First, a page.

NOTE: Plan to visit early and beat the heat--our last cattle demonstration each day during the summer begins at 2 p.m. The Dinner Belle Cafe is closed. We apologize for the inconvenience.

1830s Jones Stock Farm

Embark on a trip through history with a visit to one of the earliest settlements of Northeast Mexico: the Henry and Nancy Jones Homestead. Interpreters recreate the conversations and daily chores, bringing life to Nancy and Henry Jones’ world – the gardens, farm, livestock, kitchens and homestead. Depending on the season, you might see “family members” tending the garden, caring for the livestock or performing domestic chores such as weaving or corn grinding.  Guests are encouraged to participate, so don’t be surprised if you are put to work in this fully hands-on environment.

  • The Dog-Trot Log Cabin: Explore pioneer living at its finest with this 1830s log-cabin replica. Guests get the opportunity to pick up and touch almost everything at this site which creates a truly immersive experience.
  • Summer Kitchen: Cooking before the modern kitchen could be quite a feat. Visit this outdoor kitchen which was used by the family almost year-round.
  • Stock Farm Outbuildings: A stock farm was only as efficient as the various outbuildings which provided support for the daily operations. Tour the smokehouse, barn, chicken coop and hog pen and learn about these important extensions of the family home.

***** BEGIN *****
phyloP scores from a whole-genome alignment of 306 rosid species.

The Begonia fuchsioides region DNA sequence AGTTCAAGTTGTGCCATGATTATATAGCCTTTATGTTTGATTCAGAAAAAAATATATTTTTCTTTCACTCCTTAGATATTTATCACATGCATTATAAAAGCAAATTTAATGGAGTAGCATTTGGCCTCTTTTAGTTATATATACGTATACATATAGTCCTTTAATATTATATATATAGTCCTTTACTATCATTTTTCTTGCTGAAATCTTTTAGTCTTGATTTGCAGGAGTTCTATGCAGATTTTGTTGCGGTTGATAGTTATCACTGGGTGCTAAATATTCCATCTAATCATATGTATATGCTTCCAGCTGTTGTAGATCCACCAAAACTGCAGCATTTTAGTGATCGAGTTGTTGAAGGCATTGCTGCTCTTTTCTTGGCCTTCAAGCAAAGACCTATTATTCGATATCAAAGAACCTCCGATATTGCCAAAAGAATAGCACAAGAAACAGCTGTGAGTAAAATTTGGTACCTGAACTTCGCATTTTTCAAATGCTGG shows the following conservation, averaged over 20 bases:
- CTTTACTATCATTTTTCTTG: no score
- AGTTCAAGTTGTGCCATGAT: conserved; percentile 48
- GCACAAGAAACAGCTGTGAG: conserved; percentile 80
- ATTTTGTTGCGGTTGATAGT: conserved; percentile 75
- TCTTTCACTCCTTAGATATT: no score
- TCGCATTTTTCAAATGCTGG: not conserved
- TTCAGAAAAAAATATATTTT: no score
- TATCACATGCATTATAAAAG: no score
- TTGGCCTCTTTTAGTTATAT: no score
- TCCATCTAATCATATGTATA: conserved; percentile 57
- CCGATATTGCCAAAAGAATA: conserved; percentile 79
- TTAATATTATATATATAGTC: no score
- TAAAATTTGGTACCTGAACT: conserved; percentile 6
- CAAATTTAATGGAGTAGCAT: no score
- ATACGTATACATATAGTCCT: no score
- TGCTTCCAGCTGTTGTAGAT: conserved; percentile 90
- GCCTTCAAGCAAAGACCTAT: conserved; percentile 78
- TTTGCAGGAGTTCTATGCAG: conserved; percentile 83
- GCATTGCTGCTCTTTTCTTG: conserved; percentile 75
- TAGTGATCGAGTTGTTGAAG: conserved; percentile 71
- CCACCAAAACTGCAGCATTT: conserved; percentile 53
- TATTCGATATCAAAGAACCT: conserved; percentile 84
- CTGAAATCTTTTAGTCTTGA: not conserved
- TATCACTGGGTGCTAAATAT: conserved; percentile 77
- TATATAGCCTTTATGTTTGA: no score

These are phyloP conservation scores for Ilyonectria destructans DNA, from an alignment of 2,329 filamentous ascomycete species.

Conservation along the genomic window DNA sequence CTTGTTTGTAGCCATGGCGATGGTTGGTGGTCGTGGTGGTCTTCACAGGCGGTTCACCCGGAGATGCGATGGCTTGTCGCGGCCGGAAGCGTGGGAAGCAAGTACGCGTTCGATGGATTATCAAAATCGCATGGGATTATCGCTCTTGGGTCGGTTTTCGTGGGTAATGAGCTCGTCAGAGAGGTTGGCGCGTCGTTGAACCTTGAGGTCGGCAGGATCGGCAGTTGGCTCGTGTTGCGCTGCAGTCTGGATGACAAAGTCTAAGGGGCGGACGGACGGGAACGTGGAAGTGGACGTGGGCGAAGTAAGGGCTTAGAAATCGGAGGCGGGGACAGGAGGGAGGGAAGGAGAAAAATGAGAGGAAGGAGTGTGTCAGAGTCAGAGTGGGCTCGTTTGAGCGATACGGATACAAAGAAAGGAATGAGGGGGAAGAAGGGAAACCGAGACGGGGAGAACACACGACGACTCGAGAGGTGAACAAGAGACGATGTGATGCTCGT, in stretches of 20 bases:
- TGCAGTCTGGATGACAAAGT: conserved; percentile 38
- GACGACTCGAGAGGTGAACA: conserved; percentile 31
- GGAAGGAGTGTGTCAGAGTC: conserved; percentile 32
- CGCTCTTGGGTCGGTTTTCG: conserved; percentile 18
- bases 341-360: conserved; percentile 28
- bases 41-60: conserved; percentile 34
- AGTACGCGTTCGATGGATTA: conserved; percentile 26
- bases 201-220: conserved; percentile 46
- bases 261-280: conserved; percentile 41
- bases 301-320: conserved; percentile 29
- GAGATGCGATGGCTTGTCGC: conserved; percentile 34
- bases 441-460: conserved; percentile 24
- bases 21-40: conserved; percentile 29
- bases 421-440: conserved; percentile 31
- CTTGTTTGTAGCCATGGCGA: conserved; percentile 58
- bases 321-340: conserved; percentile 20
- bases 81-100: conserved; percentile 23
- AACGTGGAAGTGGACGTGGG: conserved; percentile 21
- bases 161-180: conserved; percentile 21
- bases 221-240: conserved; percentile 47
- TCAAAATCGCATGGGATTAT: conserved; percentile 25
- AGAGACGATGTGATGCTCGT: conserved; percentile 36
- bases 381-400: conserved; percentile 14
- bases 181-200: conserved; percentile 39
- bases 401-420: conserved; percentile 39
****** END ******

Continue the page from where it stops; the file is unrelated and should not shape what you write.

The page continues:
Jones Family History

More than a decade before the battle at the Alamo, Stephen F. Austin brought 300 families to this part of the Brazos River to settle and establish a new town on the Mexican frontier. Among these brave pioneers were newlyweds Henry and Nancy Stiles Jones from Red River County, Arkansas Territory who joined Austin’s Colony in 1822 and claimed their league of land (4428 acres) in 1824. They raised a family which included twelve children, built both a farming and ranching enterprise and joined the Texians as they fought their way to independence. Through hard work and perseverance, they would begin a legacy that would span over 100 years

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